“The conversation is in every piece,” says David Forlano. “The input is the journey.” He and Steven Ford have collaborated for nearly four decades under the moniker Ford / Forlano, creating wearable artworks from polymer clay, sterling silver, gold leaf and many other materials. Over the years, their designs have undergone a spectacular evolution—as has the nature of their working relationship. Forlano moved to Santa Fe in 2005, putting almost 2,000 miles between the longtime collaborators. “It has actually made the work more dynamic, with an even bigger range,” Ford says. form & concept presents Introducing Ford / Forlano, featuring the artistic duo’s latest work, on Friday, February 23 from 5 to 8 pm.
Ford and Forlano met in Rome, where they were both in a study abroad program through Philadelphia’s Tyler School of Art. “We had studios next to each other, but our styles of painting and thinking about art were worlds apart,” says Forlano. “I had never met someone like him.” Forlano had a passion for color theory and aesthetics, while Ford was more focused on structure and materials. After returning from Italy, they moved into a big house with some college friends. “I think because we were in art school and hungry, we were fascinated with the opposites,” Forlano says. “It opened both of our worlds to looking at things from the perspective of the other.”
Not long after they graduated, a friend of Ford’s sparked his interest in polymer clay as an artistic medium. At the time, the material was widely considered a toy for children. Ford had studied glass art early in his college career, and was interested in applying that skill set to polymer clay artworks. He and Forlano set about experimenting with the material, using a technique called caning (known in the glass world as millefiori) to create and scale patterns in the clay. “In the beginning, we really promoted the work as ‘hey, look at this interesting material and what we can do with it.’” says Ford.
They built a successful business teaching workshops and selling polymer clay jewelry to shops and galleries across the nation. “Eventually, we found that our work was not evolving because we were teaching the same things over and over again,” Ford explains. The artistic use of polymer clay had also become more popular—in large part due to Ford and Forlano’s work—and they were looking to distinguish themselves in the burgeoning market. “We stopped teaching, which was scary,” says Ford. “But our work took off then and got really interesting.”
In 1999, Ford / Forlano began working with a metalsmith to incorporate sterling silver and other precious metals into their polymer clay designs. The move vaulted them into the world of fine jewelry. “The best galleries, the ones we had watched at craft shows for years, stopped at our booth,” says Forlano. “They said they’d been hoping we would do that for years.” Their transition from wholesale to high-end was successful, and the duo zeroed in on a signature aesthetic. “In particular, the way we use color is a voice. That’s something that I feel like kind of secures a little corner for us,” Forlano says. “I think that’s how we got to be who we are.”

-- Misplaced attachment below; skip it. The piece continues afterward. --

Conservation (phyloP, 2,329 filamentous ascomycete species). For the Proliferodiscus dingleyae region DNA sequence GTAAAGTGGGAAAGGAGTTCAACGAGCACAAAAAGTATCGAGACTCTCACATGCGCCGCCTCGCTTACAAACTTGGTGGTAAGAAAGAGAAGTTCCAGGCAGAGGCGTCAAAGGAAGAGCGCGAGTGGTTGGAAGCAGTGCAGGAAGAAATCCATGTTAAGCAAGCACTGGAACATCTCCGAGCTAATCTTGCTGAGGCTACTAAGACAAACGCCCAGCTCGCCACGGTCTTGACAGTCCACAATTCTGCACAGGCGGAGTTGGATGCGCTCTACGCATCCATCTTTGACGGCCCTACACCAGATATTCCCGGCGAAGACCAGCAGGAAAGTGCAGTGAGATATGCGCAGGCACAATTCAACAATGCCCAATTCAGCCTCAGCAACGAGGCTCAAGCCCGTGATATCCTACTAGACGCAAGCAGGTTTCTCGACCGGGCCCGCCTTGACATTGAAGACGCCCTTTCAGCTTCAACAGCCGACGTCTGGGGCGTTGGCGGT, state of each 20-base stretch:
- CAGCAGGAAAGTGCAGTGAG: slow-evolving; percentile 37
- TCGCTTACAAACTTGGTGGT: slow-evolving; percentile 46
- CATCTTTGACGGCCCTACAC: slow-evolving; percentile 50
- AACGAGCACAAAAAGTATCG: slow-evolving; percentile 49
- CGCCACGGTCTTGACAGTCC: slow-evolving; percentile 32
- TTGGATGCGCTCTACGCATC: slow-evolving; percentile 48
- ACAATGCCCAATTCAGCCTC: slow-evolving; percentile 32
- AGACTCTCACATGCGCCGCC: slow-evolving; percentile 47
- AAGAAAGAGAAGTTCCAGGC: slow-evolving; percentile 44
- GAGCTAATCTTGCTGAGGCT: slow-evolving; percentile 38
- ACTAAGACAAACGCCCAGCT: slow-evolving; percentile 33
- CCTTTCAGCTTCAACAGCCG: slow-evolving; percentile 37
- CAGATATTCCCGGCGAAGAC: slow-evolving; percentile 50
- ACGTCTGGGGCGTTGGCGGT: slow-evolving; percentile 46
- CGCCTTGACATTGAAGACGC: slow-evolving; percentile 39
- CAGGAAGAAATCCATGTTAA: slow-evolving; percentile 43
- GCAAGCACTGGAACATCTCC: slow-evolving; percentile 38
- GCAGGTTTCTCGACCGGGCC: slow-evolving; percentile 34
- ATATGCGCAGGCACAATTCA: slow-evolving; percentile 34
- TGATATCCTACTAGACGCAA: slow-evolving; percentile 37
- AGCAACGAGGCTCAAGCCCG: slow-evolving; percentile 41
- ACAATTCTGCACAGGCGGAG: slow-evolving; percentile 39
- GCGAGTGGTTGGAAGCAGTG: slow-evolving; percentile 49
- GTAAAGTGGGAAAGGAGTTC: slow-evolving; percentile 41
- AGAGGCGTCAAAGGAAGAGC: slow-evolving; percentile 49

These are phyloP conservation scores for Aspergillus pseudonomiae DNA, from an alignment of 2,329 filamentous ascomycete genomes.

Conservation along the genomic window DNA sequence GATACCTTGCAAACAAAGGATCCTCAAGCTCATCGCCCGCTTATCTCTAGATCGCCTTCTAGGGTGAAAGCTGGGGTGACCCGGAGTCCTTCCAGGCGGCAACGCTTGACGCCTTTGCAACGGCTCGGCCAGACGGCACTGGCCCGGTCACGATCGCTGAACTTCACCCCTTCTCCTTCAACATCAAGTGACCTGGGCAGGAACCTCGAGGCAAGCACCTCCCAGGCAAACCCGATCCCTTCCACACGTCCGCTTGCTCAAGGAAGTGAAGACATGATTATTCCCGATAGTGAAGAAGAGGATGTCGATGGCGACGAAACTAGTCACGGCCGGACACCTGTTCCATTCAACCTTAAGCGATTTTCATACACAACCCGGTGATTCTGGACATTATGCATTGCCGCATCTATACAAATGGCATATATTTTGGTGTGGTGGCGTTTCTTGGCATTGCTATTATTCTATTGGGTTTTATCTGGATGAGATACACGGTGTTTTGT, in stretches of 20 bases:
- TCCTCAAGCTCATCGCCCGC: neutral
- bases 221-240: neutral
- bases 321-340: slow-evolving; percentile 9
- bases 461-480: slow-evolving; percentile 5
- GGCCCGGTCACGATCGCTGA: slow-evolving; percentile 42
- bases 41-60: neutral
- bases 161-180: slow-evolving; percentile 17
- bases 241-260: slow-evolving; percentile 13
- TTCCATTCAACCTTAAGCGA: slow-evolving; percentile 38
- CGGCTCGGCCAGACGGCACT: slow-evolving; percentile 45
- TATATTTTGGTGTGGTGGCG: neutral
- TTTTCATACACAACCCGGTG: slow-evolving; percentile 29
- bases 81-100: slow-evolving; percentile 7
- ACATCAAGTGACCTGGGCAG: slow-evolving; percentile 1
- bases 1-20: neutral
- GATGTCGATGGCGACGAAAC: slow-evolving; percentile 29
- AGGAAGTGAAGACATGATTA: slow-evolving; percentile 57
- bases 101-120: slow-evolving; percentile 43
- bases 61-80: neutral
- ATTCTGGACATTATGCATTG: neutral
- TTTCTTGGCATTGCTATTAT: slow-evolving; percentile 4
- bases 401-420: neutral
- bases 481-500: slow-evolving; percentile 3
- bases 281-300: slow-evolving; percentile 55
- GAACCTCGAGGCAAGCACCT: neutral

Both artists like to compare their use of color to mixing paint on a palette. “Ultimately, polymer should be like paint, it’s just a material for expression,” says Ford. “I want to think about color, line and texture—all of the things that a painter thinks about.” Towards the beginning of their careers, when they’d just left art school, the duo took this quite literally. “At that time, we really had no idea what jewelry was or meant,” Forlano says. “We just made basically little paintings.”
Then came Forlano’s big move. In 2005, he decided to resettle in Santa Fe to live with his partner, actress Debrianna Mansini. “Frankly, I thought we were doomed when he did that,” says Ford. “We’d been working literally side-by-side up until that point.” Forlano cleared out his workstation in their Philadelphia studio, a building that filled an entire downtown city block, and headed Southwest.
Ford and Forlano’s ability to provide instant feedback to each other was replaced by phone calls, emails and the U.S. Postal Service. It slowed the pace of production, but took their work in compelling new directions. “When Dave moved to Santa Fe, I noticed that his colors got really desert-like and dusty,” says Ford. “I wanted cool, bright gem tones and he would send me these sandstone-looking things.”
Ford has since left their old space for a smaller studio nearby, and Forlano married Mansini not long after his move. Through transitions large and small, their collaboration has endured. “We have lots of battles, we’re kind of like an old married couple,” says Ford. “But when he says something, I understand it in a way that I don’t think many people would.” Forlano adds, “As artists, we of course bring our egos to the table. We have a voice, we want to be heard. In a really healthy collaboration, that’s not going to get pushed under the table or pushed aside. It’s going to enhance the other person’s vision.”